Lookup NU author(s): Dr David Bek,
Dr Cheryl McEwan,
Professor Alexandra Hughes
This work is licensed under a Creative Commons Attribution-NonCommercial 4.0 International License (CC BY-NC 4.0).
This paper evaluates the outcomes from an ambitious wildflower harvesting programme in South Africa’s Western Cape, which has sought to achieve positive outcomes in terms of socio-economic development and biodiversity conservation. Indigenous wildflowers, harvested according to conservation principles, are processed into ‘Cape Flora’ bouquets and sold into international and domestic markets. The principal supply chain provides an example of ethical trade due to the explicit environmental and social standards that are required at local sites of production. The incorporation of such standards represents an attempt to engender economic and social upgrading within the value chain. In this sense, the programme is consistent with dominant policy discourses, which suggest that exploiting potentially profitable niches within international trade flows represents a ‘high road’ (Simon 2001) to economic growth and transformation. The paper focuses upon the job creation and social impacts of the programme in the context of efforts to overcome South Africa’s deeply entrenched socio-economic disparities and high poverty levels. Despite impressive growth in production and exports during the Global Financial Crisis, there have been mixed outcomes in terms of benefits to stakeholders at the upstream end of the supply chain. The paper concludes by considering the extent to which local initiatives operating under the framework of ethical trade possess the potential to facilitate effective social and economic upgrading.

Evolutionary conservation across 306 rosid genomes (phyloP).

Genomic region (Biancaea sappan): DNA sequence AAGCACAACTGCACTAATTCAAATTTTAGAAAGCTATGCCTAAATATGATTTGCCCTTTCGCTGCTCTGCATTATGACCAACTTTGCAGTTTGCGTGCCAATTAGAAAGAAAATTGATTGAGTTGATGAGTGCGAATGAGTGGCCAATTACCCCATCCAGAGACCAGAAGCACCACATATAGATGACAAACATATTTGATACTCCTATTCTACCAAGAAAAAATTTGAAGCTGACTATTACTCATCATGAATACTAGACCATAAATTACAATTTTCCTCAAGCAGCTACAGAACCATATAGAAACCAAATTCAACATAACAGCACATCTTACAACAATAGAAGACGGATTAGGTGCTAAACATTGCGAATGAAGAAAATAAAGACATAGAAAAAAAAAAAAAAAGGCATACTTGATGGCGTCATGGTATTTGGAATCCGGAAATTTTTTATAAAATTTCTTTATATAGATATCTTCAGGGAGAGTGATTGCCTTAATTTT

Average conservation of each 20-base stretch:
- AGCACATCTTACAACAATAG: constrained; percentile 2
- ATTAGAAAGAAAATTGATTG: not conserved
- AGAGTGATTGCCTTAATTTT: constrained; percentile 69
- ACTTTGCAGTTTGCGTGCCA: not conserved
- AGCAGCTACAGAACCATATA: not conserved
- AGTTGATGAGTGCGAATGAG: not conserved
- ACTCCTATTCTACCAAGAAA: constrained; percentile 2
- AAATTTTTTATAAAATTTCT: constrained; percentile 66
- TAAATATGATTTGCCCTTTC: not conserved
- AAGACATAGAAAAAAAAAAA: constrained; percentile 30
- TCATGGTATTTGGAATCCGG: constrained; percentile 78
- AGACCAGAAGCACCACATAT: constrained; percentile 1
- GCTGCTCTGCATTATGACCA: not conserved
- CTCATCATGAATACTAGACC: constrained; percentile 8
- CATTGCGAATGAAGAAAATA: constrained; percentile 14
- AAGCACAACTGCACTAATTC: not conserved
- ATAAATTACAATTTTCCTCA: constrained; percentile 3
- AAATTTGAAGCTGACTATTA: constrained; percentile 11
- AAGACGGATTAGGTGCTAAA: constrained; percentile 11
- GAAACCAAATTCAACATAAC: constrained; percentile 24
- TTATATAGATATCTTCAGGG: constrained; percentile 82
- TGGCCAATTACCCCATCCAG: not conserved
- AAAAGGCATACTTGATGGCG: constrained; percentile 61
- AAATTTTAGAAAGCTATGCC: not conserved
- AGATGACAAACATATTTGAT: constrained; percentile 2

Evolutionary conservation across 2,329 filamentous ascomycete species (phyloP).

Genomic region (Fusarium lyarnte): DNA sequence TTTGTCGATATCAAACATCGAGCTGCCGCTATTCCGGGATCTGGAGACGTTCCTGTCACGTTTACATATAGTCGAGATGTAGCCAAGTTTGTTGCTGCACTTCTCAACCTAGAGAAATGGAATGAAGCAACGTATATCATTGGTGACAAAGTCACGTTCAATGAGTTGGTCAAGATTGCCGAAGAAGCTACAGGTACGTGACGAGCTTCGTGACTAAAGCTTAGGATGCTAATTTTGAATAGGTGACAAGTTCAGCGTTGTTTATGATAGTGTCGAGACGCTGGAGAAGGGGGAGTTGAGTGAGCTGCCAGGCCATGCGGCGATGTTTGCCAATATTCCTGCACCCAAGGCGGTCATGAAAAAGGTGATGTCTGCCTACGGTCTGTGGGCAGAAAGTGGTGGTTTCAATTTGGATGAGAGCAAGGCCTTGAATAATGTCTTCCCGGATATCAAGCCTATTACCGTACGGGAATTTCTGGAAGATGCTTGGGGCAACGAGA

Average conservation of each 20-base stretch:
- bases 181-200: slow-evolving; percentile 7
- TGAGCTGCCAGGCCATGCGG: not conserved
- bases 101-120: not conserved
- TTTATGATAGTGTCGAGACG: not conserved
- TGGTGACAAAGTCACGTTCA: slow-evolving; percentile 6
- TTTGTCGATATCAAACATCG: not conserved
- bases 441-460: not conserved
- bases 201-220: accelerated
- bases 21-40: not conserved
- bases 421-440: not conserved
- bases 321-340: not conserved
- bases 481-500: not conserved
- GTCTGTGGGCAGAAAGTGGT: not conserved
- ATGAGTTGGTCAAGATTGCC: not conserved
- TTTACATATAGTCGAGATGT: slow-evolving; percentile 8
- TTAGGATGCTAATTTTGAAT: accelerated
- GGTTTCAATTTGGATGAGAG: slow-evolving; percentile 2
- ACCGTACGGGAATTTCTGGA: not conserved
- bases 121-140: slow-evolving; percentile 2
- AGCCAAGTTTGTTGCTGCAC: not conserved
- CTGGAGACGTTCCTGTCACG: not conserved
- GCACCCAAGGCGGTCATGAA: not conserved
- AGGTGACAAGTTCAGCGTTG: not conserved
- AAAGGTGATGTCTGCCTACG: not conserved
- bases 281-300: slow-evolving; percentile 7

Author(s): Bek D, Binns T, Blokker T, McEwan C, Hughes A
Publication type: Article
Publication status: Published
Journal: Journal of Agrarian Change
Print publication date: 01/07/2017
Online publication date: 01/03/2016
Acceptance date: 08/10/2015
ISSN (print): 1471-0358
ISSN (electronic): 1471-0366
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